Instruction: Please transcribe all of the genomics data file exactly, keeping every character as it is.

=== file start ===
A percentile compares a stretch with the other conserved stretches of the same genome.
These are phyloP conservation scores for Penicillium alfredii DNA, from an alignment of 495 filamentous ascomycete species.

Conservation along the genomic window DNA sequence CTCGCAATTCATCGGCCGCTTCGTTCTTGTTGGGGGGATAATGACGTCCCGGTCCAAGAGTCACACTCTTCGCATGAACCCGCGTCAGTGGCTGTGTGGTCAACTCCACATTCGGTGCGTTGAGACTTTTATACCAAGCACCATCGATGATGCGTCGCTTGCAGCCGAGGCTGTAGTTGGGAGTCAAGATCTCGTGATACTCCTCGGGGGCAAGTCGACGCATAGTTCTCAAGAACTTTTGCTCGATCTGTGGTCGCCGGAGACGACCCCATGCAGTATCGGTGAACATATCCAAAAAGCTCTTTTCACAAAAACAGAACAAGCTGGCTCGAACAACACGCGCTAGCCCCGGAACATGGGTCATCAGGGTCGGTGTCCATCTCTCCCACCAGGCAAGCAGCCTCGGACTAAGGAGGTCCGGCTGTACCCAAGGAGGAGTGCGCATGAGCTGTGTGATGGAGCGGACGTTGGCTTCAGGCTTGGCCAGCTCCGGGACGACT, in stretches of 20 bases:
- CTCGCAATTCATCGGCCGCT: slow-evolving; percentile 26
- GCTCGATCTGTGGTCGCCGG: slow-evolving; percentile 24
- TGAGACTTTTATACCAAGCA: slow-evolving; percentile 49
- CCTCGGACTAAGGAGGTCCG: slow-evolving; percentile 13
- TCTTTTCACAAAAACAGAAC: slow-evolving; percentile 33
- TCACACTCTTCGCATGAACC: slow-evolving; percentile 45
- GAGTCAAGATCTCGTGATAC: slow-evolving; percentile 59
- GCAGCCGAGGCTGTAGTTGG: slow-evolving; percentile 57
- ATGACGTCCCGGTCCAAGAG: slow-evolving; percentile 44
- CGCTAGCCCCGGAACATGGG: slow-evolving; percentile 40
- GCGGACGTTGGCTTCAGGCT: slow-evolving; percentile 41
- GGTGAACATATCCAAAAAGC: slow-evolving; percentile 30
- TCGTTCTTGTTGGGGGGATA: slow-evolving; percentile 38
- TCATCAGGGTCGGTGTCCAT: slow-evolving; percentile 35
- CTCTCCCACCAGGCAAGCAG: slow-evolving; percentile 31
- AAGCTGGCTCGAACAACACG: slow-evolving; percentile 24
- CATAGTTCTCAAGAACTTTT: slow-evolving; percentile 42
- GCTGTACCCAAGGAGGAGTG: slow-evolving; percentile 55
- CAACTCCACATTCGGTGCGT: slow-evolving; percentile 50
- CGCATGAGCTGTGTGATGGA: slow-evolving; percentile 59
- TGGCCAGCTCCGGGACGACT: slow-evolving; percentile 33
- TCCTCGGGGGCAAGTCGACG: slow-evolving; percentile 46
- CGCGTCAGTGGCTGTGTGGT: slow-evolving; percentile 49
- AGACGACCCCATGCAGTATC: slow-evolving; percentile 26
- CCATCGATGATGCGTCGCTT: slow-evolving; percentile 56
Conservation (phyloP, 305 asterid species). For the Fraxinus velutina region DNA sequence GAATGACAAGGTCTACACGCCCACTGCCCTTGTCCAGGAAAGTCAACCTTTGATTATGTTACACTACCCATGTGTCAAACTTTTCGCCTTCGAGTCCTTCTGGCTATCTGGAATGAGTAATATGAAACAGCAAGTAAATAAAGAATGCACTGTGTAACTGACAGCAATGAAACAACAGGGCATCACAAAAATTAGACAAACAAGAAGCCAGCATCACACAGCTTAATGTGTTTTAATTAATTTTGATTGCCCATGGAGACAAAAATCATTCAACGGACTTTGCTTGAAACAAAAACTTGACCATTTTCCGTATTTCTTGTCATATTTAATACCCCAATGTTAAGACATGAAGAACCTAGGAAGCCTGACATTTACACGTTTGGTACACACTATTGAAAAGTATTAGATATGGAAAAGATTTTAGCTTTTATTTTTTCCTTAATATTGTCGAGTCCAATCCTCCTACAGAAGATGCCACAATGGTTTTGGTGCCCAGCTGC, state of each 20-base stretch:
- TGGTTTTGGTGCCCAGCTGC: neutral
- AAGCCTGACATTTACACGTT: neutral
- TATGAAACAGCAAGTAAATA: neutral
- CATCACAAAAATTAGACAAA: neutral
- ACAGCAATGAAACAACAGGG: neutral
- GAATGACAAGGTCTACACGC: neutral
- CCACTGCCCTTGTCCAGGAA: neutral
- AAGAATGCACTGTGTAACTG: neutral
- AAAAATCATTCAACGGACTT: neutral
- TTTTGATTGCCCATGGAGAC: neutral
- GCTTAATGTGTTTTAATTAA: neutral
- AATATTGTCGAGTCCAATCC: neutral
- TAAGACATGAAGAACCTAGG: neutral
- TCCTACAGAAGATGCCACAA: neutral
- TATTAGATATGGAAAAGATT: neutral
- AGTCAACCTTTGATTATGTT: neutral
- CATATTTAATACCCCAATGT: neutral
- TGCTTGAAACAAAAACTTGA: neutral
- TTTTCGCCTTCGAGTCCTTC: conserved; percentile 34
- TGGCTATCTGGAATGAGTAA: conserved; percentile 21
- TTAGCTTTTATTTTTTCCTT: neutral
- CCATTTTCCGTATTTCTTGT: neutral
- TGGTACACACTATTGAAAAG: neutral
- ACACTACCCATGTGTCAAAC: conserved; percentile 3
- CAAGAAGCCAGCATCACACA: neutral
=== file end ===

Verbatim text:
A percentile compares a stretch with the other conserved stretches of the same genome.
These are phyloP conservation scores for Penicillium alfredii DNA, from an alignment of 495 filamentous ascomycete species.

Conservation along the genomic window DNA sequence CTCGCAATTCATCGGCCGCTTCGTTCTTGTTGGGGGGATAATGACGTCCCGGTCCAAGAGTCACACTCTTCGCATGAACCCGCGTCAGTGGCTGTGTGGTCAACTCCACATTCGGTGCGTTGAGACTTTTATACCAAGCACCATCGATGATGCGTCGCTTGCAGCCGAGGCTGTAGTTGGGAGTCAAGATCTCGTGATACTCCTCGGGGGCAAGTCGACGCATAGTTCTCAAGAACTTTTGCTCGATCTGTGGTCGCCGGAGACGACCCCATGCAGTATCGGTGAACATATCCAAAAAGCTCTTTTCACAAAAACAGAACAAGCTGGCTCGAACAACACGCGCTAGCCCCGGAACATGGGTCATCAGGGTCGGTGTCCATCTCTCCCACCAGGCAAGCAGCCTCGGACTAAGGAGGTCCGGCTGTACCCAAGGAGGAGTGCGCATGAGCTGTGTGATGGAGCGGACGTTGGCTTCAGGCTTGGCCAGCTCCGGGACGACT, in stretches of 20 bases:
- CTCGCAATTCATCGGCCGCT: slow-evolving; percentile 26
- GCTCGATCTGTGGTCGCCGG: slow-evolving; percentile 24
- TGAGACTTTTATACCAAGCA: slow-evolving; percentile 49
- CCTCGGACTAAGGAGGTCCG: slow-evolving; percentile 13
- TCTTTTCACAAAAACAGAAC: slow-evolving; percentile 33
- TCACACTCTTCGCATGAACC: slow-evolving; percentile 45
- GAGTCAAGATCTCGTGATAC: slow-evolving; percentile 59
- GCAGCCGAGGCTGTAGTTGG: slow-evolving; percentile 57
- ATGACGTCCCGGTCCAAGAG: slow-evolving; percentile 44
- CGCTAGCCCCGGAACATGGG: slow-evolving; percentile 40
- GCGGACGTTGGCTTCAGGCT: slow-evolving; percentile 41
- GGTGAACATATCCAAAAAGC: slow-evolving; percentile 30
- TCGTTCTTGTTGGGGGGATA: slow-evolving; percentile 38
- TCATCAGGGTCGGTGTCCAT: slow-evolving; percentile 35
- CTCTCCCACCAGGCAAGCAG: slow-evolving; percentile 31
- AAGCTGGCTCGAACAACACG: slow-evolving; percentile 24
- CATAGTTCTCAAGAACTTTT: slow-evolving; percentile 42
- GCTGTACCCAAGGAGGAGTG: slow-evolving; percentile 55
- CAACTCCACATTCGGTGCGT: slow-evolving; percentile 50
- CGCATGAGCTGTGTGATGGA: slow-evolving; percentile 59
- TGGCCAGCTCCGGGACGACT: slow-evolving; percentile 33
- TCCTCGGGGGCAAGTCGACG: slow-evolving; percentile 46
- CGCGTCAGTGGCTGTGTGGT: slow-evolving; percentile 49
- AGACGACCCCATGCAGTATC: slow-evolving; percentile 26
- CCATCGATGATGCGTCGCTT: slow-evolving; percentile 56
Conservation (phyloP, 305 asterid species). For the Fraxinus velutina region DNA sequence GAATGACAAGGTCTACACGCCCACTGCCCTTGTCCAGGAAAGTCAACCTTTGATTATGTTACACTACCCATGTGTCAAACTTTTCGCCTTCGAGTCCTTCTGGCTATCTGGAATGAGTAATATGAAACAGCAAGTAAATAAAGAATGCACTGTGTAACTGACAGCAATGAAACAACAGGGCATCACAAAAATTAGACAAACAAGAAGCCAGCATCACACAGCTTAATGTGTTTTAATTAATTTTGATTGCCCATGGAGACAAAAATCATTCAACGGACTTTGCTTGAAACAAAAACTTGACCATTTTCCGTATTTCTTGTCATATTTAATACCCCAATGTTAAGACATGAAGAACCTAGGAAGCCTGACATTTACACGTTTGGTACACACTATTGAAAAGTATTAGATATGGAAAAGATTTTAGCTTTTATTTTTTCCTTAATATTGTCGAGTCCAATCCTCCTACAGAAGATGCCACAATGGTTTTGGTGCCCAGCTGC, state of each 20-base stretch:
- TGGTTTTGGTGCCCAGCTGC: neutral
- AAGCCTGACATTTACACGTT: neutral
- TATGAAACAGCAAGTAAATA: neutral
- CATCACAAAAATTAGACAAA: neutral
- ACAGCAATGAAACAACAGGG: neutral
- GAATGACAAGGTCTACACGC: neutral
- CCACTGCCCTTGTCCAGGAA: neutral
- AAGAATGCACTGTGTAACTG: neutral
- AAAAATCATTCAACGGACTT: neutral
- TTTTGATTGCCCATGGAGAC: neutral
- GCTTAATGTGTTTTAATTAA: neutral
- AATATTGTCGAGTCCAATCC: neutral
- TAAGACATGAAGAACCTAGG: neutral
- TCCTACAGAAGATGCCACAA: neutral
- TATTAGATATGGAAAAGATT: neutral
- AGTCAACCTTTGATTATGTT: neutral
- CATATTTAATACCCCAATGT: neutral
- TGCTTGAAACAAAAACTTGA: neutral
- TTTTCGCCTTCGAGTCCTTC: conserved; percentile 34
- TGGCTATCTGGAATGAGTAA: conserved; percentile 21
- TTAGCTTTTATTTTTTCCTT: neutral
- CCATTTTCCGTATTTCTTGT: neutral
- TGGTACACACTATTGAAAAG: neutral
- ACACTACCCATGTGTCAAAC: conserved; percentile 3
- CAAGAAGCCAGCATCACACA: neutral